The challenge of coordinating computer-based teaching with more conventional assessment has arisen in my teaching of Engineering Statistics for third year students at the University of Western Australia. The need for using computers for engineering and science education is usually unquestioned. One of the advantages which attracts me most is that computers allow to solve real size problems in front of students in a lecture theatre. Modern universities usually provide resources for computer-based teaching and learning. Lecturers have easy access to portable computers and projectors. Students have easy access to personal computers and common software. However, at present it seems to be beyond the financial capacity of most universities to conduct computer-based examinations for large groups of students. This would require having at least a hundred of fully serviced personal computers with engineering and scientific software. Therefore, at present, lecturers are faced with a difficult task of assessing computer-based taught students using pen-and-pencil exams.
Graduates with professional degrees must possess certain, specified competencies. Lecturers' duty is not only to provide the students with opportunities to achieve these competencies but also to make sure that these skills have been actually acquired - and here comes the need for appropriate assessment techniques. In engineering many lecturers believe that only rigorous examinations can assure that the graduates acquired necessary proficiencies.
This paper poses an unanswered question - how to combine computer-based teaching with paper-and-pencil examinations - with hope that during the dilemma session the indication of the answer will emerge.
In 1997 I was faced with a challenge of developing a teaching strategy for Engineering Statistics for third year students. Introductory Statistics is a very inviting subject to be taught with the help of computers. The underlying concepts are simple - they can be readily explained in a lecture theatre. Meaningful examples are usually large problems - but easily tractable in a lecture theatre with a help of a computer. The best examples of usefulness of computers can be found in teaching descriptive statistics. Let's consider lecturing about empirical probability density function (histogram). This function is usually used to make some sense from large collection of data. But how to show a meaningful example of a large data set without a computer? Consider, for example, lifetimes in hours of two hundred incandescent lamps (Ross, 1987). Such problem size is far beyond the reach of traditional lecturing style. A computer with appropriate software allows going through each step of construction of empirical probability density function, followed by appropriate visualisation, in about eleven minutes, including explanation.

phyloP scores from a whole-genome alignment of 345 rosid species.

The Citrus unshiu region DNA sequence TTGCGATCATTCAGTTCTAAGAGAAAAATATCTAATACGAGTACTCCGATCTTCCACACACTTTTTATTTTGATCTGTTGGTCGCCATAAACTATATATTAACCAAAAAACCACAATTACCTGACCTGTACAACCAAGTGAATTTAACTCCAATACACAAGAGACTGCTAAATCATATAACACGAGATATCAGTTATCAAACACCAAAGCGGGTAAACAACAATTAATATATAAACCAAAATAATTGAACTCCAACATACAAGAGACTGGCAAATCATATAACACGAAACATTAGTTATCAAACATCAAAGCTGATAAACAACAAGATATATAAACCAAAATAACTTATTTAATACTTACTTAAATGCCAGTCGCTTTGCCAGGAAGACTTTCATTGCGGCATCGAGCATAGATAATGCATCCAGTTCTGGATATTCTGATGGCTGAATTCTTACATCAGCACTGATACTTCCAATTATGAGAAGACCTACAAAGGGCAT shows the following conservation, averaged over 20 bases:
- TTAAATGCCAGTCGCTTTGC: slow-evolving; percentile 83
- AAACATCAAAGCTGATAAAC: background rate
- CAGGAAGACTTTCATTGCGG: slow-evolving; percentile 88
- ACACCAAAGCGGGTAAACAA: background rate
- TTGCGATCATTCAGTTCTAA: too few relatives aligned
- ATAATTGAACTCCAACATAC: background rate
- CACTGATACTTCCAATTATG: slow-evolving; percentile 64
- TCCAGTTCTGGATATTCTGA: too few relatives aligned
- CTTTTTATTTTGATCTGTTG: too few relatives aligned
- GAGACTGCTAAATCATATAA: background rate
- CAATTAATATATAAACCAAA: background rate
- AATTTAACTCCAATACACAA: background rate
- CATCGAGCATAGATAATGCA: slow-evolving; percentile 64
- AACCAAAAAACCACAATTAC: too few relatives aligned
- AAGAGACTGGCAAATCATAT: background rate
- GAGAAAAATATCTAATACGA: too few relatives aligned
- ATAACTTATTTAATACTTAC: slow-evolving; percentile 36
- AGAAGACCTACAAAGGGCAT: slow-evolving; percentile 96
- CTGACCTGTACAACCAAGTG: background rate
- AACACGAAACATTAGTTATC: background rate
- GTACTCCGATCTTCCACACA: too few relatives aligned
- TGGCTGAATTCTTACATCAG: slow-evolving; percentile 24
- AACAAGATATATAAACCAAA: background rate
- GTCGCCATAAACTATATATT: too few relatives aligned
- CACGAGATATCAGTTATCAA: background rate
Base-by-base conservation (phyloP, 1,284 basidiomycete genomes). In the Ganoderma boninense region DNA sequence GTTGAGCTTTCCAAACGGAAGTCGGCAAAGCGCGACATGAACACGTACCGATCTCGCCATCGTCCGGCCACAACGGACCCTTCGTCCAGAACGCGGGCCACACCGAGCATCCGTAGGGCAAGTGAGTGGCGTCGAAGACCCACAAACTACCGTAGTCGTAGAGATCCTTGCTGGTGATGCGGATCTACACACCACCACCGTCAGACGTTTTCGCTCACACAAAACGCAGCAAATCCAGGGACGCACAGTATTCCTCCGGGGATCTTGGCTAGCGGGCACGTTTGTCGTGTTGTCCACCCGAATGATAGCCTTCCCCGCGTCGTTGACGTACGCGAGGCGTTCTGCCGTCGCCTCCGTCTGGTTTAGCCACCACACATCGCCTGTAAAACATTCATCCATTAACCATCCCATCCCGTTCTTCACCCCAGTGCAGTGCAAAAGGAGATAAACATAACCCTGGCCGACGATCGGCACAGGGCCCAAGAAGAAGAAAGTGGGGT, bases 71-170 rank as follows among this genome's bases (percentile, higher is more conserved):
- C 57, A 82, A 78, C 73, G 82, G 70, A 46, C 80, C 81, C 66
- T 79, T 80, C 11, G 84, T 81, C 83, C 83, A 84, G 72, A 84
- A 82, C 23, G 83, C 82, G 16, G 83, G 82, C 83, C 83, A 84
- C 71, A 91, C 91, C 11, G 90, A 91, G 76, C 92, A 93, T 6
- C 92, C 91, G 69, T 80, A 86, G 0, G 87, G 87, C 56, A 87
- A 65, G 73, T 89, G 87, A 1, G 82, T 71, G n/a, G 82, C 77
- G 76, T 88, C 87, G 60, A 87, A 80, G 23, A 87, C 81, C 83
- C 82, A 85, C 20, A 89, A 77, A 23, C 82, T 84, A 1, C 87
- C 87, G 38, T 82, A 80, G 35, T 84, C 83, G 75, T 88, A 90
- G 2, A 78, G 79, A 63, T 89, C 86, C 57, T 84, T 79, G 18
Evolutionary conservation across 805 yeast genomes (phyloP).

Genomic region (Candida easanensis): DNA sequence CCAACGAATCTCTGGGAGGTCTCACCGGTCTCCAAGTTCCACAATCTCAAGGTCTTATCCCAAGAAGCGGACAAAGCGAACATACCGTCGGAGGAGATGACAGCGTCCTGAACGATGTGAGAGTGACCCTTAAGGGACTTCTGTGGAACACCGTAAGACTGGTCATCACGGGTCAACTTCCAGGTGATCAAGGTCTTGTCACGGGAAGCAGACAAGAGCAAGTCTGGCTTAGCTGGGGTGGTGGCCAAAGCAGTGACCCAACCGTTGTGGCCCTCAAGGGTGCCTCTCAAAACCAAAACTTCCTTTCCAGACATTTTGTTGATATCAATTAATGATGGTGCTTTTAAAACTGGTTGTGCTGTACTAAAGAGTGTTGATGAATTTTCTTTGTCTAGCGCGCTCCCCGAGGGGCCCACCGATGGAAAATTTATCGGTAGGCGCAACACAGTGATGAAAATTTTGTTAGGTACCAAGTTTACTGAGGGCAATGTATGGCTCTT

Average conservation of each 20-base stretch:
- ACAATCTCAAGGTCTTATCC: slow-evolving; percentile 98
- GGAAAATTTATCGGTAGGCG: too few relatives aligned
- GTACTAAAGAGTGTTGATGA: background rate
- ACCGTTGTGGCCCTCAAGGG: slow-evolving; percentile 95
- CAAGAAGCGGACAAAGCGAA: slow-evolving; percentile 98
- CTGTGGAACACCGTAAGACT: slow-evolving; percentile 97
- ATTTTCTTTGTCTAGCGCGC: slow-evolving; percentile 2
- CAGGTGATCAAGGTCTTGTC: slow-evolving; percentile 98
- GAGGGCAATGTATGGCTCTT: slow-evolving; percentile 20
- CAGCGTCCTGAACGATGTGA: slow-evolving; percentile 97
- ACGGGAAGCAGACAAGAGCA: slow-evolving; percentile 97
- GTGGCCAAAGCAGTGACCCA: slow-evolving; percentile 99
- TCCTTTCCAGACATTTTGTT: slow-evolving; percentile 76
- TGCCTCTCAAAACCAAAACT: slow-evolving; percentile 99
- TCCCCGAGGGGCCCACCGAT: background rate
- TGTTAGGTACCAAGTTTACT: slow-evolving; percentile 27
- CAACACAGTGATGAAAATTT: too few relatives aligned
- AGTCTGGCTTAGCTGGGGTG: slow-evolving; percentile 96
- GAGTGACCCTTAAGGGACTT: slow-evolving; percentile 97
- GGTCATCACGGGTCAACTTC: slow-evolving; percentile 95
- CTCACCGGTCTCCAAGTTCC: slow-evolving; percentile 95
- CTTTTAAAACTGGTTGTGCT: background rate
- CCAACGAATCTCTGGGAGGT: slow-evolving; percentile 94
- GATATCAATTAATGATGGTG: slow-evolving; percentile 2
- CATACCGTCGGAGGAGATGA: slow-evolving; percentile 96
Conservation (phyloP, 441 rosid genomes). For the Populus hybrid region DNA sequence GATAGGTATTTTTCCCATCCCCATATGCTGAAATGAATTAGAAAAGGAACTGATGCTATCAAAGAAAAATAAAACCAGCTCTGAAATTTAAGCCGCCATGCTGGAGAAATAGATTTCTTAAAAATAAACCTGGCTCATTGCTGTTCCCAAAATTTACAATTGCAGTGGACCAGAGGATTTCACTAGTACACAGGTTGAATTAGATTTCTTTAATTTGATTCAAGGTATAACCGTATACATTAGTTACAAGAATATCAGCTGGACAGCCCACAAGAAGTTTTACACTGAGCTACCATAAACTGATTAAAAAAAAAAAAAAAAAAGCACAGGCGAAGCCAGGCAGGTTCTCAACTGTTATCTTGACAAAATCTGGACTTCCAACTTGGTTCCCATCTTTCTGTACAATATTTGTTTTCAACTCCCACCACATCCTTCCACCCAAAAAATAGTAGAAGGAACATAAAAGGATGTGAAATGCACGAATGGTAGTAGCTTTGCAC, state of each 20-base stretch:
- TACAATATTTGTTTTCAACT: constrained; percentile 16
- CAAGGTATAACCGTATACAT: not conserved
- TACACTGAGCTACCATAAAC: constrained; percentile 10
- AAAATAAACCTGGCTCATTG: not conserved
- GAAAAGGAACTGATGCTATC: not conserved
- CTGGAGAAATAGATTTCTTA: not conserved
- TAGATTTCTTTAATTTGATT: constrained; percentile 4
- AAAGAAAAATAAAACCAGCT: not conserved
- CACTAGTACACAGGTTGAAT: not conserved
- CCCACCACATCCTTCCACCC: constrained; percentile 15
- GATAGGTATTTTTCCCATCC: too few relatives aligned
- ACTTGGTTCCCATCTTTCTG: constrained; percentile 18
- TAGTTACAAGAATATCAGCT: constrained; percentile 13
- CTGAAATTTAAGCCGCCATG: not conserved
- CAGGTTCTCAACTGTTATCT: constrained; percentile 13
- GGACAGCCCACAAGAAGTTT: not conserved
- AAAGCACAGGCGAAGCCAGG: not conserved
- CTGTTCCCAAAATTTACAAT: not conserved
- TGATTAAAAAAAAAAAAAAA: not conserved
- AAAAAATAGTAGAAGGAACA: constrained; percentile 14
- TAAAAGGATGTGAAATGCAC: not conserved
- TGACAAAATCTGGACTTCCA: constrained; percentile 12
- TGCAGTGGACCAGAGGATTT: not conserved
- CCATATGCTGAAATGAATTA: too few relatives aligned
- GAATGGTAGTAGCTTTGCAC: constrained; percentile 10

Not many universities could afford to maintain an examination venue equipped with a hundred, fully operational and serviced, up to date personal computers with typical engineering and scientific software installed. Currently it is not possible in the Department of Mechanical and Materials Engineering of the University of Western Australia. However, we provide about fifty modern PC Pentium computers for our undergraduate students. Therefore computer-based teaching and learning is perfectly possible.
Wolfram, S. (1997). Mathematica Book, 3rd ed., Wolfram Media, Cambridge University Press, USA.
|Please cite as: Miller, K. (1998). Computer-based teaching but pen-and-pencil examination? In Black, B. and Stanley, N. (Eds), Teaching and Learning in Changing Times, 223-224. Proceedings of the 7th Annual Teaching Learning Forum, The University of Western Australia, February 1998. Perth: UWA. http://lsn.curtin.edu.au/tlf/tlf1998/miller.html|